Quite a tradition
Having encountered a fair number of persons recently who ask, "Is December 8 still a holy day of obligation?" I conclude that the Feast of the Immaculate Conception doesn't have quite the same meaning in the Midwest USA as it does in Nicaragua. Known as "La Gritería," or the clamor, the yelling and the shouting, December 8 is the most celebrated time in that country after Christmas and Easter.
A faculty colleague is in Nicaragua on an immersion-testing trip to see whether or not that location would be a good destination for a student trip. He is in Nicaragua over the first two weeks in December, so he has just experienced "La Gritería" and shared some interesting information.
Festivities begin on the eve of La Gritería, or 6 p.m. December 7. Around the town yells of "Quién causa tanta alegría?" (Who causes so much happiness?) are heard. The unabashed response follows: "La concepción de María" (Mary's conception). Folks decorate altars to Mary in their houses in places that can be seen from the street.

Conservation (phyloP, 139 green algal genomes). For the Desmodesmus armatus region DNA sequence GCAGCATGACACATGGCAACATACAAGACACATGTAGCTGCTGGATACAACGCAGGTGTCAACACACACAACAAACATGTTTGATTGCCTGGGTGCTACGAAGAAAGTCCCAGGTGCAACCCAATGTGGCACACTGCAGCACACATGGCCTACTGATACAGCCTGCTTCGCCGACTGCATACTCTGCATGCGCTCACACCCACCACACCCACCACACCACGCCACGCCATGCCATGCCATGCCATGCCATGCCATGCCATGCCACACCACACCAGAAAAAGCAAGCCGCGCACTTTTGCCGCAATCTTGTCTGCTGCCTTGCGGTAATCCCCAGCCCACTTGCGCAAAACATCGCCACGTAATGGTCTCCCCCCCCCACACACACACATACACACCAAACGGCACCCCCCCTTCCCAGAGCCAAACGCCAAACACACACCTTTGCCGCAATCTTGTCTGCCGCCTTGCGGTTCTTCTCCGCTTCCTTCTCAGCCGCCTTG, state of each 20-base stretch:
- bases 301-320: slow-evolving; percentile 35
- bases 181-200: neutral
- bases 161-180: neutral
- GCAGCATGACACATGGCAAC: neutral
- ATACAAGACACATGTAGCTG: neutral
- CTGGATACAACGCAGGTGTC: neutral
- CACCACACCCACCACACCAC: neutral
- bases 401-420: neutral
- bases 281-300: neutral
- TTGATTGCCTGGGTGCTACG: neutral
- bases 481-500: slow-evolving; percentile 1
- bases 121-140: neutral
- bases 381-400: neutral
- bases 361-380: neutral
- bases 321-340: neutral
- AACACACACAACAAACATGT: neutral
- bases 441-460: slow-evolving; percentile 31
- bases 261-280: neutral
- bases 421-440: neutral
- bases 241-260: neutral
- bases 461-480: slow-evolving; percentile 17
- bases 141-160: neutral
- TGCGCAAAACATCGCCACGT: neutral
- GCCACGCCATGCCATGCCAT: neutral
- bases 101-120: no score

Along with the shouting, there are fireworks and firecrackers going off from all directions, and the noise is incredible. The purpose is to venerate Mary in gratitude for the many miracles she shepherds. At 6 o'clock sharp, Nicaraguans gather in the streets to "shout" to the virgin as they visit the homes having altars and sing festive Marian songs, and then the house owners give out treats, including food, toys, noisemakers, etc. The group moves on to another house, and the house owners then wait for another group who comes to sing and seek treats.
This sounds like a fun cross between Christmas and Hallowe'en. My colleague collected gifts of candy, fruit, medals and a broom. While he gave the broom away before leaving Nicaragua, do you think he brought back any of the candy?
[Nancy Linenkugel is a Sylvania Franciscan sister and chair of the department of Health Services Administration at Xavier University, Cincinnati, Ohio.]
Celebrating Award-Winning Content: GSR recently earned seven awards for editorial excellence from the Associated Church Press.